Oct 5, 2011


(NPR) The Rev. Fred Shuttlesworth, a pioneer of the civil rights movement, died Wednesday in Birmingham, Ala. Shuttlesworth led Birmingham's battle against segregation — a battle that focused the national spotlight on the violent resistance to equal rights in the South and forced change. He was 89.

As Birmingham goes, so goes the nation. That belief was the driving force behind Shuttlesworth's crusade for equality.

"He was the soul and heart of the Birmingham movement," Georgia Rep. John Lewis said. It was Birmingham, he said, that brought the Civil Rights Act of 1964.

"Fred Shuttlesworth had the vision, the determination never to give up, never to give in," Lewis said. "He led an unbelievable children's crusade. It was the children who faced dogs, fire hoses, police billy clubs that moved and shook the nation."

A decade before that infamous standoff between authorities and young protesters in Kelly Ingram Park, Shuttlesworth was already pushing for change in what had come to be called "Bombingham." Dozens of black homes and churches were bombed, the cases rarely investigated by the city's all-white police force. In 1955, the charismatic young pastor of Bethel Baptist Church led a delegation of ministers who petitioned for black police officers.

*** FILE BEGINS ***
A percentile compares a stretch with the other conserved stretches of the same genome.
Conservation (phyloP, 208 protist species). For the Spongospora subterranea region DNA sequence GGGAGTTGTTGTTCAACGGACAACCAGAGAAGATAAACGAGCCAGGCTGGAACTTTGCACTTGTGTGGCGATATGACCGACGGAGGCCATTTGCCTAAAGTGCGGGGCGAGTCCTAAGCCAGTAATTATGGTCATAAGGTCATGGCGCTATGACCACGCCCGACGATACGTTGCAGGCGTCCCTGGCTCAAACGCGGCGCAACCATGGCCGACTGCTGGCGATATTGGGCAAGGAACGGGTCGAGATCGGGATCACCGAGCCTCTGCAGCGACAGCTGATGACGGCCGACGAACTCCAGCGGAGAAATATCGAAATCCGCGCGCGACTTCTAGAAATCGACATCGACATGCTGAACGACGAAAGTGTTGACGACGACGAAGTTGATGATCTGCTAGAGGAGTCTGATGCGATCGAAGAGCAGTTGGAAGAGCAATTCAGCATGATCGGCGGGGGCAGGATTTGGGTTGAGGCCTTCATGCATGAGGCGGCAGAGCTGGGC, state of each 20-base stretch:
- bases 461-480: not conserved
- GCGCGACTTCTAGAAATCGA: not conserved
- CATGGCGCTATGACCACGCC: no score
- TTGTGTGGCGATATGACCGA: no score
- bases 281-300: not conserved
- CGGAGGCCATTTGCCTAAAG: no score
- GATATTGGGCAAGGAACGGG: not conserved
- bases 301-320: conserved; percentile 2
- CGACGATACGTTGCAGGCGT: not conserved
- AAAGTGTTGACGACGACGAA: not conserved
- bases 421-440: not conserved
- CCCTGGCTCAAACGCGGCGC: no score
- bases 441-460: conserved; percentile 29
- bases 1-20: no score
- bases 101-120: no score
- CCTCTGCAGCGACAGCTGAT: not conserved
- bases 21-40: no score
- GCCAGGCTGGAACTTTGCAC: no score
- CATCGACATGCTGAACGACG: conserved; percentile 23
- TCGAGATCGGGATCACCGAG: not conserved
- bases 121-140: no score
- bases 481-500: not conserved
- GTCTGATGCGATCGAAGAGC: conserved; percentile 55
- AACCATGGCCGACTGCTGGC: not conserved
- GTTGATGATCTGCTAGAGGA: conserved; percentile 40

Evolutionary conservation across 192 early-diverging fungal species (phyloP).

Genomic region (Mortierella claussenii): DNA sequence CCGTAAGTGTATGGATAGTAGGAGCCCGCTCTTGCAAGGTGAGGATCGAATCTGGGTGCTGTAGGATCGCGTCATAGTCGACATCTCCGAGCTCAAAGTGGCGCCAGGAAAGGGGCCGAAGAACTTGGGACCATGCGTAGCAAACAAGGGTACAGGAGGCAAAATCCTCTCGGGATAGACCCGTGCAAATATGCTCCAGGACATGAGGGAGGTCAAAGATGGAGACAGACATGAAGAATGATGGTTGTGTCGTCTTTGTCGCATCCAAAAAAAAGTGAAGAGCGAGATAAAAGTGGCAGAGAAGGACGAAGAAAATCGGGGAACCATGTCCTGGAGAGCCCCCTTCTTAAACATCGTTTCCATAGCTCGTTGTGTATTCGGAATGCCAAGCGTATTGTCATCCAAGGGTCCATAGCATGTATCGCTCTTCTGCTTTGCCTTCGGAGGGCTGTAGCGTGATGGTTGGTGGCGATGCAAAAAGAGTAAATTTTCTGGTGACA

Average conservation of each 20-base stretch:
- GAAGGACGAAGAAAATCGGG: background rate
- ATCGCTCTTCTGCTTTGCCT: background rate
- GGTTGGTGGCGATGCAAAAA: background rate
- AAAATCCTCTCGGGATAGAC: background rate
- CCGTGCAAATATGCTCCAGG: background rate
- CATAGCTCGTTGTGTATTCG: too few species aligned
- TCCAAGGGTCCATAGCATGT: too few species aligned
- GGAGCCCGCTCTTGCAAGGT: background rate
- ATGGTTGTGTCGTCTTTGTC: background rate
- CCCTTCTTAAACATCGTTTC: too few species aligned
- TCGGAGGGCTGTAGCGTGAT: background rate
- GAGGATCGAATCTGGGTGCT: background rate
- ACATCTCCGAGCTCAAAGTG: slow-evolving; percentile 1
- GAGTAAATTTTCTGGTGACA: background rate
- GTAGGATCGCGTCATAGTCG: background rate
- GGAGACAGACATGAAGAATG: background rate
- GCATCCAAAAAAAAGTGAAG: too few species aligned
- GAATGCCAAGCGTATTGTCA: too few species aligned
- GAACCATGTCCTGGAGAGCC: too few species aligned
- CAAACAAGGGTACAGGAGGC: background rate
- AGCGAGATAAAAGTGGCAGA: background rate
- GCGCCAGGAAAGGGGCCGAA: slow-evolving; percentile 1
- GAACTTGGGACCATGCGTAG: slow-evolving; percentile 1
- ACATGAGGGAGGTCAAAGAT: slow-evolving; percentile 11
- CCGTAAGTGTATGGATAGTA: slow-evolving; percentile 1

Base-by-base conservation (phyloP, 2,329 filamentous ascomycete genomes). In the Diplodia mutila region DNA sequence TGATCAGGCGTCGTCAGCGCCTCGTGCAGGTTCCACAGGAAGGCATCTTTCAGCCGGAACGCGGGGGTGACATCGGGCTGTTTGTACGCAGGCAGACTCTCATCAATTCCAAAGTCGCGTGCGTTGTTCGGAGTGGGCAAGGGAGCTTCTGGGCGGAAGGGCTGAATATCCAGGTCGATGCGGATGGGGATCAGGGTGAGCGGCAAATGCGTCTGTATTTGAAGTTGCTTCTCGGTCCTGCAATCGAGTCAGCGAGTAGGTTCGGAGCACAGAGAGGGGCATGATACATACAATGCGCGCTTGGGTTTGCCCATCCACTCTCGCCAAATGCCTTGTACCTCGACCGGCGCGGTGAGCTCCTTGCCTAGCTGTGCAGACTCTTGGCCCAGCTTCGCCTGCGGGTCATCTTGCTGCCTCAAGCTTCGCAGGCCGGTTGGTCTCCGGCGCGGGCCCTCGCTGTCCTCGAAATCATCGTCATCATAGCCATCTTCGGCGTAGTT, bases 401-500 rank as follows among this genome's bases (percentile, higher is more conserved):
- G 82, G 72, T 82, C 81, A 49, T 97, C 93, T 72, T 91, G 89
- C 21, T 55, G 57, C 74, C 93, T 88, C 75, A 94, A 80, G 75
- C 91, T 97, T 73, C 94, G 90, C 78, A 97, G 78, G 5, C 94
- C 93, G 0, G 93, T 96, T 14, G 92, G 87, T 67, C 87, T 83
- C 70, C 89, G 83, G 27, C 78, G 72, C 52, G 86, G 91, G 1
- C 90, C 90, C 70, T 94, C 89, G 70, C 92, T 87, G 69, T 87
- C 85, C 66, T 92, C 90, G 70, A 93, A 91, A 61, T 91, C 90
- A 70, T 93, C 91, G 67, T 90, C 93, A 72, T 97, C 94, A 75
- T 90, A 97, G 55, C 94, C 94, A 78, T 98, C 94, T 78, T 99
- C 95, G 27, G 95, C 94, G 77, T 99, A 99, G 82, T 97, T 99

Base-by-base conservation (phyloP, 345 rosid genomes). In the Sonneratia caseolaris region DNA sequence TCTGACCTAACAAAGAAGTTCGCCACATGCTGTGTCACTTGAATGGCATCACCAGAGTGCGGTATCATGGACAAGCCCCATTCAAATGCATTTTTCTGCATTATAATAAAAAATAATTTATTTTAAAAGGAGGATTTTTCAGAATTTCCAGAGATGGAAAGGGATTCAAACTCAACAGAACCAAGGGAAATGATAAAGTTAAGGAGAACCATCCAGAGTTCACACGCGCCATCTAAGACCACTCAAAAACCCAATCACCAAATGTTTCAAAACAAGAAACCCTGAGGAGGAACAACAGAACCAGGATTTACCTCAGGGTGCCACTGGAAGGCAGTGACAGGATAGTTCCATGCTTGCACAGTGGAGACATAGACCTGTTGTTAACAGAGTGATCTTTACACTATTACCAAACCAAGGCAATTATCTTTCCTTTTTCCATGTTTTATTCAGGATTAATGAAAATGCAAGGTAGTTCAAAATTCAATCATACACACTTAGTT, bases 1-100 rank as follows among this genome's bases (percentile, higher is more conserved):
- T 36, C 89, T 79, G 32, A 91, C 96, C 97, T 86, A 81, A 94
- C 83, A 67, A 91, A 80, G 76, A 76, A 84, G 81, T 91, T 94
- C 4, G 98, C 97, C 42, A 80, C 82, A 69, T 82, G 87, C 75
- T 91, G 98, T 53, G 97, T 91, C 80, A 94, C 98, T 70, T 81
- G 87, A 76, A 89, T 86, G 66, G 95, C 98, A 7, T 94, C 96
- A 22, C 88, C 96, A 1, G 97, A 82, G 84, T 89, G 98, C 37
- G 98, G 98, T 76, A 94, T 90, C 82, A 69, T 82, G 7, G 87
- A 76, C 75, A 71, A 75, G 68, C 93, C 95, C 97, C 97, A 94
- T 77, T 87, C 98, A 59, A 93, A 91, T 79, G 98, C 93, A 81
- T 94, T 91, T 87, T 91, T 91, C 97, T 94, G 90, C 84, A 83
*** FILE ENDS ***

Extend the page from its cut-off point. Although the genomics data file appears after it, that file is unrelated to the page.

Historian Horace Huntley of the Birmingham Civil Rights Institute said Shuttlesworth personally challenged just about every segregated institution in the city — from schools and parks to buses, even the waiting room at the train station.

"They had a white section and a colored section. Fred and his wife bought tickets and they sat in the white section," Huntley said. "That was revolutionary for Birmingham in the 1950s."





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